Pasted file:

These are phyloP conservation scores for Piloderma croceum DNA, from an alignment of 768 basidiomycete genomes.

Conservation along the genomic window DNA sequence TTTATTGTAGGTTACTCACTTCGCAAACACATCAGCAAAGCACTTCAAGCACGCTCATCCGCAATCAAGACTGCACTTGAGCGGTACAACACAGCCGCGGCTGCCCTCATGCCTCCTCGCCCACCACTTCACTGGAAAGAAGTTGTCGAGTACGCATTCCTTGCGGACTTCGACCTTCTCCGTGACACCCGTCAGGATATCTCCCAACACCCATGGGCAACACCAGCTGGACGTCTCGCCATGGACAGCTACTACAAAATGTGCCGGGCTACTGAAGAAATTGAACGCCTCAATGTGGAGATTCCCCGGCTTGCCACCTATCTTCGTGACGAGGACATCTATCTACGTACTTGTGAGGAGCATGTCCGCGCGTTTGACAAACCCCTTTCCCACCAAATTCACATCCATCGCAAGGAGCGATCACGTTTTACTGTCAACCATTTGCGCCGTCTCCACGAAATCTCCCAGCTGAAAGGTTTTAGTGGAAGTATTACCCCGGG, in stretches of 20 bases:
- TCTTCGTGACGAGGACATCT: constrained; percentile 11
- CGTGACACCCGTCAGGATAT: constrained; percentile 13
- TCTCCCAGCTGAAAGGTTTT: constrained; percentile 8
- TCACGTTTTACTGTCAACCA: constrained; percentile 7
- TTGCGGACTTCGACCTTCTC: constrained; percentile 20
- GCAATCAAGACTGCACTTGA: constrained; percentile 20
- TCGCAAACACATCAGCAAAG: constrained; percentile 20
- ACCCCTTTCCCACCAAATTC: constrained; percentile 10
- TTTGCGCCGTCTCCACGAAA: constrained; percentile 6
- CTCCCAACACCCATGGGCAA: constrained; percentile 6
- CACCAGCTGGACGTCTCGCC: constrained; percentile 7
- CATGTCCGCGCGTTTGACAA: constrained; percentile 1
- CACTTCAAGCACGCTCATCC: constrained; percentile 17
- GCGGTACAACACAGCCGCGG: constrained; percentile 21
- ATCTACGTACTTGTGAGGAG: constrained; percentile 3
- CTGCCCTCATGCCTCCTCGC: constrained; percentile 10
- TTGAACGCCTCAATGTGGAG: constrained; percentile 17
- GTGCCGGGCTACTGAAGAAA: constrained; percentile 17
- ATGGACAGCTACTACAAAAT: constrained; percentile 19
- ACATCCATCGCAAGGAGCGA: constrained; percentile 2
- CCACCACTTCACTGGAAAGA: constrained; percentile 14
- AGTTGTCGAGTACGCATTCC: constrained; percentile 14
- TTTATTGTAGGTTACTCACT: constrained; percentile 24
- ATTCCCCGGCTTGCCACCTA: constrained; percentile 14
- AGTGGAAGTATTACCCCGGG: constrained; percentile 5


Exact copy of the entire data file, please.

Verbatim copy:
These are phyloP conservation scores for Piloderma croceum DNA, from an alignment of 768 basidiomycete genomes.

Conservation along the genomic window DNA sequence TTTATTGTAGGTTACTCACTTCGCAAACACATCAGCAAAGCACTTCAAGCACGCTCATCCGCAATCAAGACTGCACTTGAGCGGTACAACACAGCCGCGGCTGCCCTCATGCCTCCTCGCCCACCACTTCACTGGAAAGAAGTTGTCGAGTACGCATTCCTTGCGGACTTCGACCTTCTCCGTGACACCCGTCAGGATATCTCCCAACACCCATGGGCAACACCAGCTGGACGTCTCGCCATGGACAGCTACTACAAAATGTGCCGGGCTACTGAAGAAATTGAACGCCTCAATGTGGAGATTCCCCGGCTTGCCACCTATCTTCGTGACGAGGACATCTATCTACGTACTTGTGAGGAGCATGTCCGCGCGTTTGACAAACCCCTTTCCCACCAAATTCACATCCATCGCAAGGAGCGATCACGTTTTACTGTCAACCATTTGCGCCGTCTCCACGAAATCTCCCAGCTGAAAGGTTTTAGTGGAAGTATTACCCCGGG, in stretches of 20 bases:
- TCTTCGTGACGAGGACATCT: constrained; percentile 11
- CGTGACACCCGTCAGGATAT: constrained; percentile 13
- TCTCCCAGCTGAAAGGTTTT: constrained; percentile 8
- TCACGTTTTACTGTCAACCA: constrained; percentile 7
- TTGCGGACTTCGACCTTCTC: constrained; percentile 20
- GCAATCAAGACTGCACTTGA: constrained; percentile 20
- TCGCAAACACATCAGCAAAG: constrained; percentile 20
- ACCCCTTTCCCACCAAATTC: constrained; percentile 10
- TTTGCGCCGTCTCCACGAAA: constrained; percentile 6
- CTCCCAACACCCATGGGCAA: constrained; percentile 6
- CACCAGCTGGACGTCTCGCC: constrained; percentile 7
- CATGTCCGCGCGTTTGACAA: constrained; percentile 1
- CACTTCAAGCACGCTCATCC: constrained; percentile 17
- GCGGTACAACACAGCCGCGG: constrained; percentile 21
- ATCTACGTACTTGTGAGGAG: constrained; percentile 3
- CTGCCCTCATGCCTCCTCGC: constrained; percentile 10
- TTGAACGCCTCAATGTGGAG: constrained; percentile 17
- GTGCCGGGCTACTGAAGAAA: constrained; percentile 17
- ATGGACAGCTACTACAAAAT: constrained; percentile 19
- ACATCCATCGCAAGGAGCGA: constrained; percentile 2
- CCACCACTTCACTGGAAAGA: constrained; percentile 14
- AGTTGTCGAGTACGCATTCC: constrained; percentile 14
- TTTATTGTAGGTTACTCACT: constrained; percentile 24
- ATTCCCCGGCTTGCCACCTA: constrained; percentile 14
- AGTGGAAGTATTACCCCGGG: constrained; percentile 5